cnn_steub_stillThe last time I wrote about Candy Crowley it was in celebration. After her terrific job at the presidential debate,  I applauded a seasoned journalist’s work focused on facts and substance instead of personality, and shamed commentators who denigrated Crowley’s appearance or called her a  “terrorist.” Crowley was one of the last reporters I’d expect to minimize a crime like rape.

But on CNN on Sunday night, after a judge in Steubenville, Ohio, announced the conviction of two young football players for sexually assaulting a young woman, Crowley responded not to the facts of the case but to the visuals from the courtroom: two well-dressed young athletes in business suits bursting into tears or physically leaning on others for support.

Questioning courtroom reporter Poppy Harlow, Crowley’s voice carried sorrow:  “Sixteen-year-olds just sobbing in court; regardless of what big football players they are, they still sound like 16-year-olds . . . what’s the lasting effect, though, on two young men being found guilty in juvenile court of rape, essentially?”

There was no mention of the victim in that exchange, nor of the acts which the defendants, Trent Mays and Ma’lik Richmond, had bragged about in texts and social media. (“She was naked the whole time but she was like dead,” said one of the less sickening text messages read aloud in the courtroom last week. One of them had also bragged that being a star football player meant that they’d suffer no consequences because “Coach will take care of it.”) The “dramatic” pictures to which Crowley was responding didn’t include the victim’s trauma; her identity was being protected from the media. Instead, concern was deflected to the two young men. 

253664_10151471088844350_1563233433_nReaction to Crowley’s statement was nearly universally negative, from Gawker to New York magazine to Amanda Marcotte at Slate.  But the whole affair wasn’t as surprising as it should have been: compassion for a vulnerable young girl has always been trumped in our media by rape culture.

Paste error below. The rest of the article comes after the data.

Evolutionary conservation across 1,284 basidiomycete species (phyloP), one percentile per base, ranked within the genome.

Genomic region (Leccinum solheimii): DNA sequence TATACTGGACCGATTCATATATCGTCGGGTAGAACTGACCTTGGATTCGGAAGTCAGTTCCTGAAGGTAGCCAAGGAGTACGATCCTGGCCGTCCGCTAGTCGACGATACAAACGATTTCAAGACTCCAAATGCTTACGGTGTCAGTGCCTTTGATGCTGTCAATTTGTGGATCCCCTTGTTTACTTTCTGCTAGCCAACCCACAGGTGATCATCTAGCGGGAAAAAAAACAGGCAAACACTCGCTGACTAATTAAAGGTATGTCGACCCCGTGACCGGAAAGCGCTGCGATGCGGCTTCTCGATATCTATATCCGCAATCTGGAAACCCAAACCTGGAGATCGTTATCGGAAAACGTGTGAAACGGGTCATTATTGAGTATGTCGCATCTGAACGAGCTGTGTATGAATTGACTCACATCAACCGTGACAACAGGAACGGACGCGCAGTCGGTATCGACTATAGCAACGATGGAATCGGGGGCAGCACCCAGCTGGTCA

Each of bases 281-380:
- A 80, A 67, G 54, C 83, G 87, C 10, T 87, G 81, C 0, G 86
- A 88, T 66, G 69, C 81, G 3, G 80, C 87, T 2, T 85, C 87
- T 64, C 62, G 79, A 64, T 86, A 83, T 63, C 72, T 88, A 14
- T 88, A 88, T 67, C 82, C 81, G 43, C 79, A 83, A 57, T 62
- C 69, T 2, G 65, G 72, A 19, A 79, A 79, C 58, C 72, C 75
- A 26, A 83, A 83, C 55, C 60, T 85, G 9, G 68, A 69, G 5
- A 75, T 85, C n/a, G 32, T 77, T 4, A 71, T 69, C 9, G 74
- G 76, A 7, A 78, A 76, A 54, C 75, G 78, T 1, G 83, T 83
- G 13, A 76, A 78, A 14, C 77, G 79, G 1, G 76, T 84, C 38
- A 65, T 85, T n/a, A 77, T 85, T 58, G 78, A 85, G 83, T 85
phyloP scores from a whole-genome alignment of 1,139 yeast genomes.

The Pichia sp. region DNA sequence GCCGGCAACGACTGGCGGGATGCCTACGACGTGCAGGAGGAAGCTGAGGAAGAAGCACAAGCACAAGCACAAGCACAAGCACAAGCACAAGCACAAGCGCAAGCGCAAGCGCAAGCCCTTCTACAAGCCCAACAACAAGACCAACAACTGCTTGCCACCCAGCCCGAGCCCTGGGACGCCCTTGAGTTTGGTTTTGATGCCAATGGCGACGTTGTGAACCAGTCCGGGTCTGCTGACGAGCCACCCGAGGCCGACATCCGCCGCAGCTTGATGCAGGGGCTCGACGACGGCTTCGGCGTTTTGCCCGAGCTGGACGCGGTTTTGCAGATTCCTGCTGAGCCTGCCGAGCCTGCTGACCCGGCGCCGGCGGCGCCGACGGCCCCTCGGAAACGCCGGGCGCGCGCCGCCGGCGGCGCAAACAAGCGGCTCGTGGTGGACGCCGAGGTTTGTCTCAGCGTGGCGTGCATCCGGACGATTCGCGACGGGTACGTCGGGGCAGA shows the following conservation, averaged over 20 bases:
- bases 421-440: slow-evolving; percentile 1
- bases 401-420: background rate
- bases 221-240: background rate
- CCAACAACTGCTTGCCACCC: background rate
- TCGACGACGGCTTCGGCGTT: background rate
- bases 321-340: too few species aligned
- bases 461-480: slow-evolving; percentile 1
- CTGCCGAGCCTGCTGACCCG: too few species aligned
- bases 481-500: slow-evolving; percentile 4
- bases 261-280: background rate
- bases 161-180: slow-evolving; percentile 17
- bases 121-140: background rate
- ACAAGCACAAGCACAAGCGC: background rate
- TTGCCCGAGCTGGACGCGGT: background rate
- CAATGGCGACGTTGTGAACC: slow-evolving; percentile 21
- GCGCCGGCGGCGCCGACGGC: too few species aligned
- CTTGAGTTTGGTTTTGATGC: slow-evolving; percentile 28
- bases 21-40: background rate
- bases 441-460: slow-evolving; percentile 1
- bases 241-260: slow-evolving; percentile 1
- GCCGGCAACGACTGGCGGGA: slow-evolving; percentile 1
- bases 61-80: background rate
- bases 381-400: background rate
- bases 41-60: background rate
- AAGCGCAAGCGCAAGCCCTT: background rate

As demonstrated in the graphic to the left, produced by the Ms. Foundation, all of the major U.S. networks have leaned toward sympathetic treatment of the offenders. After interviewing defendant Richmond on 20/20, ABC devoted a segment of “Good Morning America” to posit that the girl’s behavior before the attack might have meant that she had consented to the encounter. Most paid significant attention to the defendants’ “promising” football statistics and the “careers” being cut short by the case.

Nothing excuses coverage of a rape case that renders the victim invisible or smeared. What makes it even more inexcusable is what rendered the case exotic: the way the story was uncovered, almost re-enacted, on social media before the police got involved. If young people are living over-examined lives, journalists need to be careful with the truths being told. Viewers and consumers of the news need to demand responsible coverage of violence against women, whether it’s sexual assault of women anywhere or the domestic-violence record of Olympic champion Oscar Pistorius.

There’s more than enough blame to go around, though I’m particularly offended by Crowley’s abdication of her journalism responsibilities.  The backlash has been heartening—but it’s going to take a lot of work before rape culture is eradicated from the newsroom.